Yesterday was the last day of pathogens monitoring for 2020. Despite COVID-related challenges and the general difficulties of juggling an all volunteer program, we met EPA requirements for quality data and built a great data set. HUGE THANKS to our partners: Rutgers Cooperative Extension of Middlesex County and the Interstate Environmental Commission. And much gratitude to all our wonderful volunteer monitors! We couldn’t do it without you!

Below are our pathogens results for 11.5.2020, followed by field notes for the day.

The LRWP and Rutgers Cooperative Extension of Middlesex County monitor for Fecal Coliform and Enterococcus at six non-swimming public beach access sites along the Lower Raritan during the warmer summer months. Fecal Coliform and Enterococcus are indicators of disease-causing bacteria in our waterways.

The EPA recommends that a single Enterococcus sample be less than 110 Colony Forming Units (CFU)/100mL for primary contact. Enterococci levels are used as indicators of the possible presence of disease-causing bacteria in recreational waters. Such pathogens may pose health risks to people fishing and swimming in a water body. Sources of bacteria include Combined Sewer Overflows (CSOs), improperly functioning wastewater treatment plants, stormwater runoff, leaking septic systems, animal carcasses, and runoff from manure storage areas. Enterococci levels are often high after heavy or consistent rainfall.

Field notes for November 5, 2020

Another foggy start to the morning. Both our Riverside Park (Piscataway) and New Brunswick Boat House sites were gorgeous under a shroud of mist.

Looking toward Albany Street Bridge from the Rutgers Class of 1914 Boathouse

The views from our monitoring site in Perth Amboy are dramatic. To the left you look out to Raritan Bay and sailboats and huge ships heading into New York Harbor. To the right you look upstream, at the mouth of the Raritan, where the new “River Draw” train bridge is under construction.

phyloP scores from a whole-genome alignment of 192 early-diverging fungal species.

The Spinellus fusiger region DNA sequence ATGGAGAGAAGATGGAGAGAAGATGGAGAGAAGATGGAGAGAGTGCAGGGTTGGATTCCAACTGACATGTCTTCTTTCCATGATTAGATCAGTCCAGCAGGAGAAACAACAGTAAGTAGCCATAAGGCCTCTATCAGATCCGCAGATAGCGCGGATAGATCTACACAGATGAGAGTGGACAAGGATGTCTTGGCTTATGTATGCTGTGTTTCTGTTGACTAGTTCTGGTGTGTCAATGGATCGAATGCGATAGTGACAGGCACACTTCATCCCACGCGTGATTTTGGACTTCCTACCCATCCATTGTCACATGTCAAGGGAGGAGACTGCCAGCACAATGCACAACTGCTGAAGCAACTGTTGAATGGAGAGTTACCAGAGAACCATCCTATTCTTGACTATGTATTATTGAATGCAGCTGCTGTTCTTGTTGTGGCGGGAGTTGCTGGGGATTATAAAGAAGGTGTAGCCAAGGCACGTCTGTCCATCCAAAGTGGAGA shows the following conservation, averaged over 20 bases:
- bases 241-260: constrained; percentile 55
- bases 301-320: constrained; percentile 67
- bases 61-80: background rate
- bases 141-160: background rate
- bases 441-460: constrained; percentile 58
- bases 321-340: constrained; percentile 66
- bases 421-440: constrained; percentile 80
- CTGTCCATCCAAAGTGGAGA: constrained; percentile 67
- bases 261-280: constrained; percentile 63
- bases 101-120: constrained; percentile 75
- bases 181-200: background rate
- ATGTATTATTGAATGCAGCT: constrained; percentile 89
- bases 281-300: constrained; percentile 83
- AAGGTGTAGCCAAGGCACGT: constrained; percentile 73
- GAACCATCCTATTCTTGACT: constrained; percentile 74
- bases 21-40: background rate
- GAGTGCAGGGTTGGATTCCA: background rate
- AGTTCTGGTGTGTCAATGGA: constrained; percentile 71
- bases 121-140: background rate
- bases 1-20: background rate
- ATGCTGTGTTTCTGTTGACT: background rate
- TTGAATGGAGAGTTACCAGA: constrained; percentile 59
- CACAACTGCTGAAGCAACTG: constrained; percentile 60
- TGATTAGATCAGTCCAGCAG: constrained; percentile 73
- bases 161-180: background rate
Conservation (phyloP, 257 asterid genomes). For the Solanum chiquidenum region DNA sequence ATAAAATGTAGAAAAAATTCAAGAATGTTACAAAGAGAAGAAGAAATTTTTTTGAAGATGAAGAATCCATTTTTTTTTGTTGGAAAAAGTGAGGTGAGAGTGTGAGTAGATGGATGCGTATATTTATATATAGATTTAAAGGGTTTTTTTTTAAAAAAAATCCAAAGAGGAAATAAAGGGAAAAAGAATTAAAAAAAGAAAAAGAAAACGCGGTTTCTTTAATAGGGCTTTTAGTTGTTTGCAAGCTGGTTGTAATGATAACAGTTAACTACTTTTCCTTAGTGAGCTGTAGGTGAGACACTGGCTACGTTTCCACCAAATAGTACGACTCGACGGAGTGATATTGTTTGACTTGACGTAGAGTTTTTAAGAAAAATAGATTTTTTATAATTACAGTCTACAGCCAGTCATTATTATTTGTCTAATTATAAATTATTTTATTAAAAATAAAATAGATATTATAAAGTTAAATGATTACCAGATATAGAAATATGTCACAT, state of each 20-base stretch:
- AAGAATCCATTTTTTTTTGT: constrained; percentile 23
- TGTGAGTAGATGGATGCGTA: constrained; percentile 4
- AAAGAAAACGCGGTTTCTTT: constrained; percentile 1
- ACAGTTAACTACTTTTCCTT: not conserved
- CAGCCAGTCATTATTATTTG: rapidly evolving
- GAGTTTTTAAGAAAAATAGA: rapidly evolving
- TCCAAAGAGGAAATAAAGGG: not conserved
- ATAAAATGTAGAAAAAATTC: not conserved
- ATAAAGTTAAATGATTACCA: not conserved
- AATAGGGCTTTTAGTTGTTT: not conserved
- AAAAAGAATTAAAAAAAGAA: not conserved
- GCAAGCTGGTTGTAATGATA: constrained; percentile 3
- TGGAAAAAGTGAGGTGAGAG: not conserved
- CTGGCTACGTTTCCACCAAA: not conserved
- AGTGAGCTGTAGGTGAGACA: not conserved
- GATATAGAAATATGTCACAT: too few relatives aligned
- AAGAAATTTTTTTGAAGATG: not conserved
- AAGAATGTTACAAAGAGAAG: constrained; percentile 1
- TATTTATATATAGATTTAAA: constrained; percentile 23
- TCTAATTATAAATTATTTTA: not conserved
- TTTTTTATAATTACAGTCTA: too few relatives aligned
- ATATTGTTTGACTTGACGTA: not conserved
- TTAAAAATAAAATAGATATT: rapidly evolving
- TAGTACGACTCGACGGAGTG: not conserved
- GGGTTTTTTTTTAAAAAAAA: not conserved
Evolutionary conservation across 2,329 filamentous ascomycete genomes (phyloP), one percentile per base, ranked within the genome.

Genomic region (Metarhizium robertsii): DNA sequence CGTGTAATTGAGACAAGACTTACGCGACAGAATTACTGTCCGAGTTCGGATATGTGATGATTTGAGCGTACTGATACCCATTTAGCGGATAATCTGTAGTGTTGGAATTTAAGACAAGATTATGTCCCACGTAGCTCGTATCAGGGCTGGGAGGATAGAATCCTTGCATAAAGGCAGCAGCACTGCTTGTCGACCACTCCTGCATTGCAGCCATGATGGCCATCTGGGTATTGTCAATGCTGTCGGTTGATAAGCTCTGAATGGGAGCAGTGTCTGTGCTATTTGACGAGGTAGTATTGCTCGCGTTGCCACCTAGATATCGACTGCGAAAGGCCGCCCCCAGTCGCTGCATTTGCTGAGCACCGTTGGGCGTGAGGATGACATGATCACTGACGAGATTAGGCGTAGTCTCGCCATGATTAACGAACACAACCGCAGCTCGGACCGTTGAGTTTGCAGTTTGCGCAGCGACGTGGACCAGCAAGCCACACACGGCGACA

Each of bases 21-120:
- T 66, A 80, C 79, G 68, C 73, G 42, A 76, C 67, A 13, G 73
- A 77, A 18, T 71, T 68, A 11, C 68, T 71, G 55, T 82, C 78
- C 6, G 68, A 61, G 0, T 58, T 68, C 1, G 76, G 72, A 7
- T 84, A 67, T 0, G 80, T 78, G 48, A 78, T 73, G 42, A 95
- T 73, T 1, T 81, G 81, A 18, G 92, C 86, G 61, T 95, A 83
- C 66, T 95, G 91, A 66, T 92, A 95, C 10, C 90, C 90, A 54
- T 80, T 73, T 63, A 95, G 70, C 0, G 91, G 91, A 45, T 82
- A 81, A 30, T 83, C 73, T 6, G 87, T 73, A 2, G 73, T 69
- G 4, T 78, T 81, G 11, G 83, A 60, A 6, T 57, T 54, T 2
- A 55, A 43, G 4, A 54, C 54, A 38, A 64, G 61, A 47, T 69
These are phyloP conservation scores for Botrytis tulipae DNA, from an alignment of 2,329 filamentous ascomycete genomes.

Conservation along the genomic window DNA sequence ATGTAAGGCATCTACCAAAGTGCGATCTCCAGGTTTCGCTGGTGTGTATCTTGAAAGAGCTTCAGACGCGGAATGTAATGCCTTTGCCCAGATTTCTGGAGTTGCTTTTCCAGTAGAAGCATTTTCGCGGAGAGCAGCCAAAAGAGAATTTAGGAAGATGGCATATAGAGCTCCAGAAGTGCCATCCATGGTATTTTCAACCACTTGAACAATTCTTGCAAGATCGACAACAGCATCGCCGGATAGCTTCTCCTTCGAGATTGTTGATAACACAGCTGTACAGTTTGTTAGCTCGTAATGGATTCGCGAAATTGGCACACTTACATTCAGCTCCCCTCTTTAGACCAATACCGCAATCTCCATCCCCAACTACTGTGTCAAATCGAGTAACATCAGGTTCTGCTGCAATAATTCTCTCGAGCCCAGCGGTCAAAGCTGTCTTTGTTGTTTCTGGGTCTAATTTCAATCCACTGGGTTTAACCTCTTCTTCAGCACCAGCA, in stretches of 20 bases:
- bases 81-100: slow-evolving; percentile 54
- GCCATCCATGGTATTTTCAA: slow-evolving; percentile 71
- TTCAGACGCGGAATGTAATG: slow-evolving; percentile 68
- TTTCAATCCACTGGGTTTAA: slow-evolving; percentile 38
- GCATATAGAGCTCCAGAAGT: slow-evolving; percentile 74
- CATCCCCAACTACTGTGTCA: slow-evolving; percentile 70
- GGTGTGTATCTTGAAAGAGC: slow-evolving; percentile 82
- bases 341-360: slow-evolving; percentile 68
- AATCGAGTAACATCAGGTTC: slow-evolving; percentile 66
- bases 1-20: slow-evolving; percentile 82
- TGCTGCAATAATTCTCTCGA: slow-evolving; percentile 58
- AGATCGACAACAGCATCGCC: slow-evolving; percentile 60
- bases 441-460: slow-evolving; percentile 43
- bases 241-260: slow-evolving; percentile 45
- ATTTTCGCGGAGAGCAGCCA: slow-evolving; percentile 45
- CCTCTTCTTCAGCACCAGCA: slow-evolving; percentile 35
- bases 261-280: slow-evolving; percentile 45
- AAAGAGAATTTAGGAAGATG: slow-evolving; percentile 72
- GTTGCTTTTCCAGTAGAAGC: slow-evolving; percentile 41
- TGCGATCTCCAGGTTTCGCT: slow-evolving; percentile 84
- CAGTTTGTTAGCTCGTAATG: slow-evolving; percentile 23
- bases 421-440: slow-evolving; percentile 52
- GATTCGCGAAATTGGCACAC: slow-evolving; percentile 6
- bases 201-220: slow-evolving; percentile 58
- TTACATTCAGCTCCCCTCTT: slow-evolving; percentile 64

Looking toward construction of the new train bridge from under the old “River Draw”

So long, see you next year!

While it is sad to end the sampling season, we will be happy to empty our trunk of monitoring supplies

Lower Raritan Pathogen Results for 10.15.2020

The LRWP and Rutgers Cooperative Extension of Middlesex County monitor for Fecal Coliform and Enterococcus at six non-swimming public beach access sites along the Lower Raritan during the warmer summer months. Fecal Coliform and Enterococcus are indicators of disease-causing bacteria in our waterways.

The EPA recommends that a single Enterococcus sample be less than 110 Colony Forming Units (CFU)/100mL for primary contact. Enterococci levels are used as indicators of the possible presence of disease-causing bacteria in recreational waters. Such pathogens may pose health risks to people fishing and swimming in a water body. Sources of bacteria include Combined Sewer Overflows (CSOs), improperly functioning wastewater treatment plants, stormwater runoff, leaking septic systems, animal carcasses, and runoff from manure storage areas. Enterococci levels are often high after heavy or consistent rainfall.

Below are our pathogens results for October 15, 2020.

Field notes for 10.15.2020